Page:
Google will be able to provide coverage there until 4 April, 2018. If all goes according to plan, the helium balloons will provide emergency LTE cellular reception to local governments and residents, allowing them to contact family and friends.
It will also enable them to reestablish communication with the outside world and manage relief efforts. At the time of writing, it is uncertain how much of Puerto Rico will be covered, which areas of the Virgin Islands will be covered, or how many balloons Google will deploy.
BREAKING: FCC issues experimental license to Google to provide emergency cellular service in Puerto Rico through Project Loon balloons.— Matthew Berry (@matthewberryfcc) October 6, 2017
Kudos to FCC staff for quick work approving Google's application to provide emergency cellular service to Puerto Rico through Project Loon!— Matthew Berry (@matthewberryfcc) October 6, 2017
This will not be the first time Google has sent its helium LTE coverage providers to assist in the wake of a disaster; the balloons gave Peruvians coverage after extreme flooding wiped out power and has also tested disaster relief initiatives in France, Brazil, New Zealand, Indonesia, and Sri Lanka.
However, in Peru the problem was simpler because Google was already working together with a local telecom provider to provide disaster relief, so the structure for getting signals to and from the balloons was already in place.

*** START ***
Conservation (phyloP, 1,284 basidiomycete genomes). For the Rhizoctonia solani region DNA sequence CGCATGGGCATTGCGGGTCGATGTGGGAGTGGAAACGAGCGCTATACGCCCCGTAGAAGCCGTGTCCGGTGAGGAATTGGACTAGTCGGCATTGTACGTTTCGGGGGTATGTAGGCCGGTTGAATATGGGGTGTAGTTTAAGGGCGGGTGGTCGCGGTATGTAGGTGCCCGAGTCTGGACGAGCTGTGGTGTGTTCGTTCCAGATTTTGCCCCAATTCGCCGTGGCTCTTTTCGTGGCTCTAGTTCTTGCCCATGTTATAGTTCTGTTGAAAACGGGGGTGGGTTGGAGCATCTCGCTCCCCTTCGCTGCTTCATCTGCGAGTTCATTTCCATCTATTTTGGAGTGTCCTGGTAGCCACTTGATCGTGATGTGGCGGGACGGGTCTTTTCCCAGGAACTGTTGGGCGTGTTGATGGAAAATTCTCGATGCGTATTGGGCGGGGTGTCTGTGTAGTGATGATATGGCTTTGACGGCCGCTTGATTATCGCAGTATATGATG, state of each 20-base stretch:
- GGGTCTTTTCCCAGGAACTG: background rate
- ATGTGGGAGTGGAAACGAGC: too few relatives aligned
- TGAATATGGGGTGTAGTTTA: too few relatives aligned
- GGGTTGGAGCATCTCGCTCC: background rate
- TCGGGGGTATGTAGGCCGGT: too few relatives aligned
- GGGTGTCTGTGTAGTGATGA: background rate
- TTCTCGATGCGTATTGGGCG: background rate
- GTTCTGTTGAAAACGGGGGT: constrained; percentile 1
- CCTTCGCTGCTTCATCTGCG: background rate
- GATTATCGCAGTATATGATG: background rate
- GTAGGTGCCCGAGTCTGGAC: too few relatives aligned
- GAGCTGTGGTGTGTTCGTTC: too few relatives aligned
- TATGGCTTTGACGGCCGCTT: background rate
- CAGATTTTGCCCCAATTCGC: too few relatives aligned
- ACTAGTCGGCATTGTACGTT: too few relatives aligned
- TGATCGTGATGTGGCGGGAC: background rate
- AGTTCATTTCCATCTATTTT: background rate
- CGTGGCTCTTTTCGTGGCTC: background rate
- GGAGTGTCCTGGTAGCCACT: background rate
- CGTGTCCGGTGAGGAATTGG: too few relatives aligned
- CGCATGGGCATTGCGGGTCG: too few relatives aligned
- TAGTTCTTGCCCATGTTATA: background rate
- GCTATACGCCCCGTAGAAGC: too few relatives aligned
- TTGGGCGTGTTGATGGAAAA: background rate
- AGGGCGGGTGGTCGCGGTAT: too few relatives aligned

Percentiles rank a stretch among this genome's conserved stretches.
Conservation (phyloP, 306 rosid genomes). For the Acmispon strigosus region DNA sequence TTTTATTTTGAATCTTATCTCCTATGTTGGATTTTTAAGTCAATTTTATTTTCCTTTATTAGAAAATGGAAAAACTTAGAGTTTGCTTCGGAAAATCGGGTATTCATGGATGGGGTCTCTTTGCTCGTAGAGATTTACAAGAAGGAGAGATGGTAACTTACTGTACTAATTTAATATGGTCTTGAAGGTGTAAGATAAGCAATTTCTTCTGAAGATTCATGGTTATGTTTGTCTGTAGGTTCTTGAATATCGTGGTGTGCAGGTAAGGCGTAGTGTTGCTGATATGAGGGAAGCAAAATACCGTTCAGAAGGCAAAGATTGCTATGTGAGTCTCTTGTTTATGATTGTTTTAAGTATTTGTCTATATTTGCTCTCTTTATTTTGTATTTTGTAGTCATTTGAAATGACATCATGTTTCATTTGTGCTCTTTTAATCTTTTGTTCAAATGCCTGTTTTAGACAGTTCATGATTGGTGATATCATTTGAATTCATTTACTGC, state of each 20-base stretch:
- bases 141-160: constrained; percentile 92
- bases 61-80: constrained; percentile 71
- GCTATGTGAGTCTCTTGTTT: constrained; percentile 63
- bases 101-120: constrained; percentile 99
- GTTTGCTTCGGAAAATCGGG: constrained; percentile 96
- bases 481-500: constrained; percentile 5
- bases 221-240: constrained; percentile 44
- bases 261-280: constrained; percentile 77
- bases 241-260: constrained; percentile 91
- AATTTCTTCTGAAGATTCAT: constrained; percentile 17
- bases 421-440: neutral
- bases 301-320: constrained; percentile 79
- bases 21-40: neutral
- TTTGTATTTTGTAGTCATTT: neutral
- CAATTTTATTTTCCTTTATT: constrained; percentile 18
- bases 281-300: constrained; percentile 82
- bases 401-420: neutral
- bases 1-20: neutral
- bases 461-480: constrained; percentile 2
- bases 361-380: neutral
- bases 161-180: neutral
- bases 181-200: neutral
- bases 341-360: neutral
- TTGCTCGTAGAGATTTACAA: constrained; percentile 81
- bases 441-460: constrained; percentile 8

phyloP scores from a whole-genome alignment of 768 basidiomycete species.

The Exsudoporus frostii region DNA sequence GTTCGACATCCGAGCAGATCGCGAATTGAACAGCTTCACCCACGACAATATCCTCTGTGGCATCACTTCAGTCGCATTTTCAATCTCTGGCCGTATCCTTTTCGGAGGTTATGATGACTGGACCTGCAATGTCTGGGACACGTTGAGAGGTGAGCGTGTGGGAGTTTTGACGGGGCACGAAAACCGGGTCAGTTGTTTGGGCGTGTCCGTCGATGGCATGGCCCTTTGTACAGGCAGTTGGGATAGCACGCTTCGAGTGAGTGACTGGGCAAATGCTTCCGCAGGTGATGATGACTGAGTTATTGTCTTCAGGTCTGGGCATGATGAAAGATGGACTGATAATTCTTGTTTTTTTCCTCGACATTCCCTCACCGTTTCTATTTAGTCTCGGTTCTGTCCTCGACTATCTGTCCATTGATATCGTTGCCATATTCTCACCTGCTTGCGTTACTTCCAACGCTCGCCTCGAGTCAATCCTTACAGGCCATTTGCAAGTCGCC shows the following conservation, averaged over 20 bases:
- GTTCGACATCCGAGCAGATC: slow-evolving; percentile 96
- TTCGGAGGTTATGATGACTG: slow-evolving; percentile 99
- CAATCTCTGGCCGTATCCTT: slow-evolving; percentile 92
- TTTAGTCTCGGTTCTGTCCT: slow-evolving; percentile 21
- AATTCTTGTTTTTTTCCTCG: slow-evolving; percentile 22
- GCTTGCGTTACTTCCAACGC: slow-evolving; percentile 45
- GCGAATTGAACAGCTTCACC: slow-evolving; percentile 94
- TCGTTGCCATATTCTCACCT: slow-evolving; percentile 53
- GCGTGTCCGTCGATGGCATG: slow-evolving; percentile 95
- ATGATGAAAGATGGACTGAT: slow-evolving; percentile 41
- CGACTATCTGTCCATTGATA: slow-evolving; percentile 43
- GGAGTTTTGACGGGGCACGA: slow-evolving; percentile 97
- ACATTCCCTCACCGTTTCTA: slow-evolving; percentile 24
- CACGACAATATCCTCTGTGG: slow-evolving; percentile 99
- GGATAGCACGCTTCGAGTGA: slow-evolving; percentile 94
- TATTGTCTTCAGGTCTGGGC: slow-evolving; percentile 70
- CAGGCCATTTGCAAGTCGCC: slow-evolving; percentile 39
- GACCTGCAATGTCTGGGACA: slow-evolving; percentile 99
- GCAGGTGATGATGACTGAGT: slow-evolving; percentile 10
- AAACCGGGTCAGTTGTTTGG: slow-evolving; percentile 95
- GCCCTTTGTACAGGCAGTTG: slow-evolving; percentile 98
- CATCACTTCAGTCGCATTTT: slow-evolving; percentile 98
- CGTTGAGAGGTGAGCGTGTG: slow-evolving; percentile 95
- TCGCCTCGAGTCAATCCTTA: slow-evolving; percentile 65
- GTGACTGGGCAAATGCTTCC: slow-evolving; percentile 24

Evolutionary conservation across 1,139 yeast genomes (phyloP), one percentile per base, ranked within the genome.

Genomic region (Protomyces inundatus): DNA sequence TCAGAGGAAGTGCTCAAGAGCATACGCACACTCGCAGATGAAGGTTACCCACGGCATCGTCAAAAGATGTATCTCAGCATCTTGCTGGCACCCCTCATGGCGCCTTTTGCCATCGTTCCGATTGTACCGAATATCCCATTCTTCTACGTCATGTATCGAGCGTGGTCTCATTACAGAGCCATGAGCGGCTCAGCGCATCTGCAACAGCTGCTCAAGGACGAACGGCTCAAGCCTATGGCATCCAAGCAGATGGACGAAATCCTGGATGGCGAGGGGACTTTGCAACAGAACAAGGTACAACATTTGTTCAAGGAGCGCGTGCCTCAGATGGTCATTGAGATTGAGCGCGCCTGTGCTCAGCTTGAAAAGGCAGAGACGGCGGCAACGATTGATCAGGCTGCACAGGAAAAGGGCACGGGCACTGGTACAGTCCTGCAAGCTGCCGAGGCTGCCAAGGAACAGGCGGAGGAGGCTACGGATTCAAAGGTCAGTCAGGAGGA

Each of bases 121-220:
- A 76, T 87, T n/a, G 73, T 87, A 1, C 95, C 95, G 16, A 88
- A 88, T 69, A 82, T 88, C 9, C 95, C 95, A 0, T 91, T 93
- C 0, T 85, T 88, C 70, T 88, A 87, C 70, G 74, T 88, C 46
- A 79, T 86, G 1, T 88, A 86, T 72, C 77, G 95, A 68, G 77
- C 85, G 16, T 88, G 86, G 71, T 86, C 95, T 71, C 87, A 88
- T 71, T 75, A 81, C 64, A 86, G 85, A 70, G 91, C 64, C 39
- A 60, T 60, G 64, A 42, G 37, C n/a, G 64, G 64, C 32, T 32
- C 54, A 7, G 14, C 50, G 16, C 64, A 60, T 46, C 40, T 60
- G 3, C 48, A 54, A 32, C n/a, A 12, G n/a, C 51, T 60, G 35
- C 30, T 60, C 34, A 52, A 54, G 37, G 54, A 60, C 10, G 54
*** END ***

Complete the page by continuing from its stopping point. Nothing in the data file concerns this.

As Google and Project Loon arrive in Puerto Rico, they'll be starting with nothing in place. At this point, Puerto Rico's telecom companies may not be able to formally partner with Google and provide any resources toward this collaboration, but obviously Google intends to make connectivity happen if it can.
In a statement to Engadget, Google's Alphabet X lab, home to Project Loon, said partnership with local telecom networks is critical to success:
"To deliver signal to people's devices, Loon needs to be integrated with a telco partner's network - the balloons can't do it alone. We've been making solid progress on this next step and would like to thank everyone who's been lending a hand."
Project Loon uses its balloon network at 65,000 feet in the air to receive signals from a telecom partners on the ground, and then sends them to cellphone users.
According to Mashable, the Peruvian project leader said the balloons sent 160 GB of data as they floated over an area about the size of Sweden, "enough data to send and receive around 30 million WhatsApp messages, or 2 million emails."
After Hurricane Maria devastated Puerto Rico's infrastructure, more than 75 percent of its cellphone towers remain offline, and power has yet to be restored to almost 90 percent of the island.
The situation remains fairly desperate for the island and its 3.5 million inhabitants, who are American citizens. Hopefully this initiative will prove successful.